One of the many challenges in addressing HIV/AIDS in China is working out ways to provide HIV carriers and AIDS patients with access to effective drugs.
At the present stage of development, cocktail treatment is considered the most effective way to mitigate the effects of HIV/AIDS. The treatment requires the administration of a combination AIDS drugs.
Cocktail treatments that use patented drugs made by foreign manufacturers can cost a patient between 30,000 yuan (US$3,600) and 40,000 yuan (US$4,800) a year.
The price is beyond the reach of a huge majority of HIV-carriers and AIDS patients in China.
In contrast, domestically-made generic treatments cost the patient about 3,500 yuan (US$423) per year.
But experts say the domestic drugs are not as effective and can have strong side effects.
Fortunately, mainland drug firms can now produce five generic AIDS drugs at low cost because their patents have expired.
These five drugs can be used in four different cocktail treatments. But if none of the four packages is suitable, patients have no choice but to foot the bill for required expensive patented drugs themselves, or wait to die.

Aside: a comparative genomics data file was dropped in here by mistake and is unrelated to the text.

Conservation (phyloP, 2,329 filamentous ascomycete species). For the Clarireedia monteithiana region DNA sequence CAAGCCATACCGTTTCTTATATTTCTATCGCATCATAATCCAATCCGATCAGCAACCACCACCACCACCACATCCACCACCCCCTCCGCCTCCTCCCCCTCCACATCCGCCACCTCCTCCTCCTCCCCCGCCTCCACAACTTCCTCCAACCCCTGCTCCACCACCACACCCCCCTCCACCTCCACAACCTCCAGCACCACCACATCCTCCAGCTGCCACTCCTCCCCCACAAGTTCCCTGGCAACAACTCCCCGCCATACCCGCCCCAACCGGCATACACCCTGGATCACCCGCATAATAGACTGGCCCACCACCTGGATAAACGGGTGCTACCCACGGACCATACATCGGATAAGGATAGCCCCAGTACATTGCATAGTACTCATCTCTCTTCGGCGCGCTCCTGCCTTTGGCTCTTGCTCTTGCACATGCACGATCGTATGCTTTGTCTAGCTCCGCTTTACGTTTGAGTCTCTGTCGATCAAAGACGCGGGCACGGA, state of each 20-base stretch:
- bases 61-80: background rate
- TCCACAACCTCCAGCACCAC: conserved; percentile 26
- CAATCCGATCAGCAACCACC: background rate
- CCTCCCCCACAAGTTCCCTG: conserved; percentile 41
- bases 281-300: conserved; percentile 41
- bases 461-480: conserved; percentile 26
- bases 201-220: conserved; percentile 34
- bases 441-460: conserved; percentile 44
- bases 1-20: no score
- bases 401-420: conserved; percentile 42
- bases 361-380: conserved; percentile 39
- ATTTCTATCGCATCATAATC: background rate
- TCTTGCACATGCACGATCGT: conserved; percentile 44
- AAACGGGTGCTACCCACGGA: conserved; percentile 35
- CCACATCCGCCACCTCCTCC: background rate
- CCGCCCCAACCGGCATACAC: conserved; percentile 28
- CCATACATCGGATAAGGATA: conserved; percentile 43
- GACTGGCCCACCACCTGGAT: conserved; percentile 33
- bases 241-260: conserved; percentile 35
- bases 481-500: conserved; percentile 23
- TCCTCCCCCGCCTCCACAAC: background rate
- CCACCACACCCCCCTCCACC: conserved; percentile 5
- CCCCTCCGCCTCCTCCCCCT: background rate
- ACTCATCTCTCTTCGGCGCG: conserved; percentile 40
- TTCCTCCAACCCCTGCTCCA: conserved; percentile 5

Cao Yunzhen, a senior expert in AIDS treatment, notes that the range of drugs available in China is smaller than anywhere else.
There should be more choices for carriers and patients in the country, she says.
In contrast to this very unsatisfactory situation, there are more than 20 AIDS drugs available internationally, which can be utilized to make more than 10 drug cocktails.
With this many alternatives, AIDS patients can choose cocktails that suit their condition and have a minimum of negative side effects.
Last July China started to provide free domestic AIDS drugs to all HIV/AIDS sufferers in rural areas and for those in urban areas who are not covered by medical insurance and lack the economic means to pay for the treatment.
Although they are low in cost, the domestic therapies have serious limitations. Some of these drugs are outdated and are no longer recommended for use in the United States, experts say.
On top of this, there is no prescription suitable for children with AIDS. Also, one of the drugs, NVP, cannot be taken by patients with hepatitis B. Yet up to 10 percent of China's population are carriers of the disease.
Beijing-based AIDS activist Wan Yanhai says that in Shangcai County of Central China's Henan Province, where many people suffer from HIV/AIDS, 60 percent of the people who were taking free drugs have stopped doing so, mostly because of the strong negative side effects.
These side effects generally include headaches, blurred vision, numbness in the limbs, diarrhea, and many other uncomfortable feelings.
According to media reports, by October last year, 5,289 AIDS patients in nine provinces were receiving free treatment.